The relentless August air finally starts to lift, replaced by a cool crisp breeze. Fort Greene is silent. Then, at precisely 4 p.m., laughter and chatter fills the air as hundreds of teenagers pour out of two grey metal doors on Fort Greene Place. It is the end of the first day at Brooklyn Technical High School.
A tenth grade boy grabs his friend’s shiny new backpack and breaks into a run towards Fort Greene Park. His friend grins and chases him. A mother sits upright on the bench directly across from the school. Her hands tightly clasp a bag of carefully prepared after-school snacks. Her eyes nervously search the crowd for her ninth grade daughter.
Behind the crowd of students, inside the two doors, a navy and white banner proudly proclaims, “Our Awards and Honorees.” The banner is pinned above a trophy case bursting with glinting gold goblets.
Established in 1922, Brooklyn Technical High School, in the heart of Fort Greene, is commonly referred to as Brooklyn Tech. It is a jewel of New York’s public school system and one of the most prestigious and selective public high schools in the United States. Still, it is apparent today that not all the students are delighted to be in this rigorous environment.
The crowd slowly dissipates, leaving only a group of four twelfth grade girls. They lean on the wall to the right of the doors and chat. Emily Wu, 17, wears rectangular glasses and fading acne scars on her cheeks. Jess Lau, 17, has a big smile but is dwarfed by her oversized backpack. Alex Antonov’s, 17, has blue eyes that shine brighter than the tulips on her sundress. Andrea Rodriguez’s multi-colored braces match her bracelets. She too is 17.
“High school is not the best four years of your life,” Antonov says simply, crossing her arms.
Wu, nods furiously, “We are conditioned to get good grades.”
Brooklyn Tech’s competitive environment and high standards are evident in the alumni they celebrate—from Fortune 500 CEOs, high-ranking diplomats, Nobel Laureates to Olympic medalists. “They’d rather teach a class to make you score well on your tests than figure out a way to make it interesting,” Antonov says. She is referring to what she believes is the value Brooklyn Tech teacher’s place on performing well on standardized tests, like the Advanced Placement tests and the SAT.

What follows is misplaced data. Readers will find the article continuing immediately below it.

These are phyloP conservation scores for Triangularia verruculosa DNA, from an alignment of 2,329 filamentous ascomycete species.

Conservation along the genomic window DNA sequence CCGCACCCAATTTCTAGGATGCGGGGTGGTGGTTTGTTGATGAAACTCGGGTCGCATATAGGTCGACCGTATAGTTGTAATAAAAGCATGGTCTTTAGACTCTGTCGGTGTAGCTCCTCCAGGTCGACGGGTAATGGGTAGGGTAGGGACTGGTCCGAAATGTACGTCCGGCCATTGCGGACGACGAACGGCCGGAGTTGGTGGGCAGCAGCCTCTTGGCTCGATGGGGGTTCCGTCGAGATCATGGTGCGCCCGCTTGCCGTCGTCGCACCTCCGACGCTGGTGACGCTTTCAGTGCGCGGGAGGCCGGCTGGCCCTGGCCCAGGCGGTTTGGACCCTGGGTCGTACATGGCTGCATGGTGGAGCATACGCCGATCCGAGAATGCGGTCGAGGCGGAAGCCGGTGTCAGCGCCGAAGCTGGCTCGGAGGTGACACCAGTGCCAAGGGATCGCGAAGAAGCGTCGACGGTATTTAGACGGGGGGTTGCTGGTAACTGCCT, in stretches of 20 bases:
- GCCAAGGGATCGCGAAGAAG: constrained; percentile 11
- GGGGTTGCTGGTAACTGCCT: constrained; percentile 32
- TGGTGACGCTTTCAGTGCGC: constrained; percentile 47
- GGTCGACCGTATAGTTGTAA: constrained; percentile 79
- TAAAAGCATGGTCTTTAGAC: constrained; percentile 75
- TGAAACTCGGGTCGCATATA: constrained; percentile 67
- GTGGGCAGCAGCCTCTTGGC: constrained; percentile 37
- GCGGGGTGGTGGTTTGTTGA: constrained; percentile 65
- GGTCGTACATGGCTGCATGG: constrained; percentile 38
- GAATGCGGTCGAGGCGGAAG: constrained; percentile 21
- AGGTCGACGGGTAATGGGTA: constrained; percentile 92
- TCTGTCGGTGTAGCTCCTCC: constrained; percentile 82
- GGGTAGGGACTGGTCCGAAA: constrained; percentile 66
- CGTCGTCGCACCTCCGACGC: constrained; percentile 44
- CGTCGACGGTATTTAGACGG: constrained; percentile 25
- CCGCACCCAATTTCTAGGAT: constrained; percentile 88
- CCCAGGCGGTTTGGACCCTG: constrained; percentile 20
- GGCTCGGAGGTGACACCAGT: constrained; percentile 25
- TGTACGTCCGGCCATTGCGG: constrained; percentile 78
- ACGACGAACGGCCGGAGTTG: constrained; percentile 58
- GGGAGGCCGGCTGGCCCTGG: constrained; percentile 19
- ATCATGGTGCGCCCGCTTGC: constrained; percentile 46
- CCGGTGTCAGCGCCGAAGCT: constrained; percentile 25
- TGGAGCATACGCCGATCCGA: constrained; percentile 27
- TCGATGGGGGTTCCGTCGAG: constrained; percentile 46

Wu elaborates: “It’s because of the reputation. The SHSAT. Like, without that, the school can’t do well.” The SHSAT, short for Specialized High Schools Admissions Test, is a major contributing factor to Brooklyn Tech’s national success. Each November, more than 30,000 eighth grade students take the three-hour test to gain entry into one of the eight specialized New York City high schools. Each year, only 1,900 students are accepted into Brooklyn Tech, making it the hardest of the schools to get into.
There is a debate
about eliminating the SHSAT altogether, replacing it with a system that grants
admission to high schools based on a student’s middle school class rank—thus
creating a more diverse student body. The test is often criticized for preventing students with
lower socio-economic backgrounds, who do not have money for tutors, to gain
entry to the specialized schools. New York Mayor Bill de Blasio’s bill to
reform the specialized school admissions system has not passed state legislature.
“Stress and more stress,” Antonov says, waving her hands about. Rodriguez, who has not spoken the entire time, begrudgingly smiles. “And,” she says, “it’s only the first day.”